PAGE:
Today on World Suicide Prevention Day I want to talk about the way we tell kids to “have hope” that things will get better. To start, I agree we should be asking kids and everyone to have hope. It’s a great idea. However, telling people what to do, and showing them how to do it are two very different ways of getting there.

I have lost many young people before their time to suicide and hopelessness. These young people were talented, smart, gifted and overcoming great systemic challenges. Some of the challenges these youth were facing were in the form of the justice system, child welfare, the education system, employment insurance/welfare and inadequate housing, mental health & addiction supports. For me, it’s personal as I know the feeling all too well of not seeing hope in any of the adults or systems around me – as young as the age of ten. Did you know that 10 is the average age First Nations, Metis or Inuit kids first contemplate suicide?? We have to do better for our kids.


I often point to the village as an example of Indigenous people creating a new system with traditional values in our modern/urban times. These individuals and helpers are the hope that motivate and inspire me and I hope they inspire our youth too! But too often, these helpers are our neighbours and relatives and do not have access to changing systems or that level of influence or power. That is why as adults we have to show them that we ARE changing systems and we have to be able to show them where in those systems, policies or institutions they can find tangible evidence/reasons to have hope. Pretty words and apologies are not enough. Change the policy. Update the legislation. Bend the colonial, rigid or restricting rules in ways that help human beings and are moral and equitable. It is no longer enough to “listen” to Indigenous or youth voices – we must include them in the design, delivery and evaluation of any initiative or solution that is proposed.  I’m proud to have been involved in life saving projects like the Kids Help Phone Texting Service, the child welfare reforms in Manitoba coming out later this month or any of the work we have accomplished through AYO! (Aboriginal Youth Opportunities). I am reminded of leaders like Cindy Blackstock who remind us institutional hope is possible.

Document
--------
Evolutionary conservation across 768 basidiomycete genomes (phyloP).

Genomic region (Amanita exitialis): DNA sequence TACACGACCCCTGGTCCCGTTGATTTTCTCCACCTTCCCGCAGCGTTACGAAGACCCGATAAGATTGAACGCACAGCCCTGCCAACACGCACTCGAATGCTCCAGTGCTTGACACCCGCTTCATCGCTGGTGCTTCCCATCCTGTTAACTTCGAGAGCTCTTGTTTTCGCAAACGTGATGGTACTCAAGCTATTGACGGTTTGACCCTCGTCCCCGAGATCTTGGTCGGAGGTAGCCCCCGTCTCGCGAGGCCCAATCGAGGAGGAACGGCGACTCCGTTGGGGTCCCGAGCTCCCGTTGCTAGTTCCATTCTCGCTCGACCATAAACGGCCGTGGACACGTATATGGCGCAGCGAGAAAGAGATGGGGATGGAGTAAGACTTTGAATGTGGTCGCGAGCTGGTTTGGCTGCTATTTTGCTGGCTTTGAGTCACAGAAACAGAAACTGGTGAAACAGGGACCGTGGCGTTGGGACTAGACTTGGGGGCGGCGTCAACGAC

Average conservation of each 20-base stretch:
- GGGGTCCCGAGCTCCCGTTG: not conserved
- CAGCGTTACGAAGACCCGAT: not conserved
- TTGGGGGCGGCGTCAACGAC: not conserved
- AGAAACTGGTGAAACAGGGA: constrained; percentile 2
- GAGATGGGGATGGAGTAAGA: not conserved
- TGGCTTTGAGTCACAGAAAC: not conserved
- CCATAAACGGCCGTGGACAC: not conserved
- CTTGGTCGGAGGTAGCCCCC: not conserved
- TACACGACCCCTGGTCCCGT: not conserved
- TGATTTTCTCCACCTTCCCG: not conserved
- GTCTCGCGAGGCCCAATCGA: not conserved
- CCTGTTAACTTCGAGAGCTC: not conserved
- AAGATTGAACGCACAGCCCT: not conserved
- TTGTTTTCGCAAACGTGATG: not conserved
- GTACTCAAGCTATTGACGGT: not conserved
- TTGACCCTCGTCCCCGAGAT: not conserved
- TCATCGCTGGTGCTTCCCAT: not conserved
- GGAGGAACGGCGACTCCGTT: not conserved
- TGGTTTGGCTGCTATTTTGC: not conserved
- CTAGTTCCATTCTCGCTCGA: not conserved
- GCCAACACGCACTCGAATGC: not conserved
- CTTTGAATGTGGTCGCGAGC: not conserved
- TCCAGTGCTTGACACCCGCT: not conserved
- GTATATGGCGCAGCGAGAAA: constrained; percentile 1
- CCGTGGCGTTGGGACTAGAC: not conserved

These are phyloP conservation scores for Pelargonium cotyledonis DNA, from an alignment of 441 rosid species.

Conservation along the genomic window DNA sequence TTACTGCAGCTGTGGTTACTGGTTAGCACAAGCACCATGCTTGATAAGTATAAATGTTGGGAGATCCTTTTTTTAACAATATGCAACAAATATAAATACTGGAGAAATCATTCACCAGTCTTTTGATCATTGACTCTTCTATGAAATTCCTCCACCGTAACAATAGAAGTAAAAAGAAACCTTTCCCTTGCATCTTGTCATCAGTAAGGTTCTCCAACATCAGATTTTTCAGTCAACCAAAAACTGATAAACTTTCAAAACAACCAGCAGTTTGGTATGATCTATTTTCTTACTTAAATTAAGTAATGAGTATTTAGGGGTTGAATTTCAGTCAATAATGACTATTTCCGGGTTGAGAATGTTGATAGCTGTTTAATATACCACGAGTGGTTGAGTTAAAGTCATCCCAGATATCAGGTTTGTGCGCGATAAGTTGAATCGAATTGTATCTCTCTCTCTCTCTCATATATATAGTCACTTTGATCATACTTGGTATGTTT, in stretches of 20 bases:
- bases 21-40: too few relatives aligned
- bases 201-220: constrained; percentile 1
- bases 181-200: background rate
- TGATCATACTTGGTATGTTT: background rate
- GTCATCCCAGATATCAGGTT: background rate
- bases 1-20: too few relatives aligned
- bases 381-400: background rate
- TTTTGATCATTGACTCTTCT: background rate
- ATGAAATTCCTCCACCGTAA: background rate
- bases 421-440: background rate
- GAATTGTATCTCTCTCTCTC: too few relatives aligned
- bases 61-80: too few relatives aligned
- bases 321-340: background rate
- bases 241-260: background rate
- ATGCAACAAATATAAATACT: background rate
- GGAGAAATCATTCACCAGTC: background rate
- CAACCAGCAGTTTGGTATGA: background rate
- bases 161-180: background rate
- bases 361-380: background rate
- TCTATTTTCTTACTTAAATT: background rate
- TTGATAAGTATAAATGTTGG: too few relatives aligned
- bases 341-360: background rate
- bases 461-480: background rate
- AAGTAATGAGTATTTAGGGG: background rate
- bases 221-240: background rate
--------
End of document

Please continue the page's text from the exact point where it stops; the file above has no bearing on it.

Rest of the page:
Yes, we must all work to show hope in our examples – that is our individual responsibility. But for those in positions of influence and power, we must do more. We must work collaboratively with those most affected and find solutions that can be implemented quickly. There is urgency in this message as every day that passes we lose more and more young lives. We all have a responsibility to change these systems today and every day – let’s get to work!

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